But judge says tattoo artist has a strong case
A St. Louis federal judge has ruled that "The Hangover 2" can be released on schedule this week despite a tattoo artist's lawsuit over the inclusion of a Mike Tyson-style tattoo on the face of Ed Helms' character.
But the tattoo artist is claiming victory because the judge said he had a strong likelihood of ultimately winning his copyright claim against Warner Bros.
Pete Salsich, an attorney for artist S. Victor Whitmill, said U.S. District Court Judge Catherine D. Perry declined his motion to prevent the release of the film this weekend because innocent third parties — theater owners — would be harmed.
But Salsich said the judge agreed in open court that the copyright claim was strong, saying, "Most of the defendant's arguments against this are just silly. Of course tattoos can be copyrighted."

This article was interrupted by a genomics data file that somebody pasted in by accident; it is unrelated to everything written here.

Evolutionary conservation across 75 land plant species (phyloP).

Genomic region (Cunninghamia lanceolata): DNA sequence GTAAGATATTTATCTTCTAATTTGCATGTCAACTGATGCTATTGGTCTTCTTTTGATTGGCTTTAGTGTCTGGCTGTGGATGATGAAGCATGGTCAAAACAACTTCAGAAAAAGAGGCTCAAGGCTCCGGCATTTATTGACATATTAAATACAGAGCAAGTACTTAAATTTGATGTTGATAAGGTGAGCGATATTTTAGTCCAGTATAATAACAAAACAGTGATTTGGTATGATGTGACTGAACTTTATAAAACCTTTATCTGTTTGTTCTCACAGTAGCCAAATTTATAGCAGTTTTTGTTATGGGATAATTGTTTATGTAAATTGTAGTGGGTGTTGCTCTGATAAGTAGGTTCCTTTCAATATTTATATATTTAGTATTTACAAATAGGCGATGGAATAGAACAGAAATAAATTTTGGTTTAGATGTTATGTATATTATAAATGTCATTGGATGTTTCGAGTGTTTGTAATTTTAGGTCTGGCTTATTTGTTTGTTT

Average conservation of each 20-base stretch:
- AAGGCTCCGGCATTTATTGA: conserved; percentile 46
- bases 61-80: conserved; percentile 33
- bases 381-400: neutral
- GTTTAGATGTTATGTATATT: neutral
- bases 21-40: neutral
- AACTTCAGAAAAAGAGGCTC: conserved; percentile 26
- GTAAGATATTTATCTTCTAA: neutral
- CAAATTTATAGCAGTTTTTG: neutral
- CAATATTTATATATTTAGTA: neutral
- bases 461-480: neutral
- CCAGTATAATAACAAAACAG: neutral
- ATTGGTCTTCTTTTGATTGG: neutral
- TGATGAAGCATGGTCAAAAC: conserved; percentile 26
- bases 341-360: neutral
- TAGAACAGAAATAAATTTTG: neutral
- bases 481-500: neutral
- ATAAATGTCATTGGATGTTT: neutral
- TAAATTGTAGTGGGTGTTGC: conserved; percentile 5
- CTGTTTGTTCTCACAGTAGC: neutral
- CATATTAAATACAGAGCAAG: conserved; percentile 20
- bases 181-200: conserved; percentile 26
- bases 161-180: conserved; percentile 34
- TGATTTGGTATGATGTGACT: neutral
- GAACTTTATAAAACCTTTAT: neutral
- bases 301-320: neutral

Warner Bros. said in a statement: "We are very gratified by the Court's decision which will allow the highly anticipated film, 'The Hangover Part II' to be released on schedule this week around the world. Plaintiff's failed attempt to enjoin the film in order to try and extract a massive settlement payment from Warner Bros. was highly inappropriate and unwarranted."
Whitmill contends that the Maori-inspired tattoo was copyrighted at the moment of its creation and that he registered the copyright later. His lawsuit, filed in St. Louis because he now lives in Missouri, sought to stop Warner Bros. from featuring the tattoo in its advertising or in the movie. Whitmill also seeks damages for "reckless copyright infringement."
In the film, to be released Friday, Helms' character wakes up after another rough night to discover the new tattoo. The image has been featured in almost all of the advertising for the film.
Tyson, who appears in the original "Hangover" and its sequel, has stayed out of the legal dispute.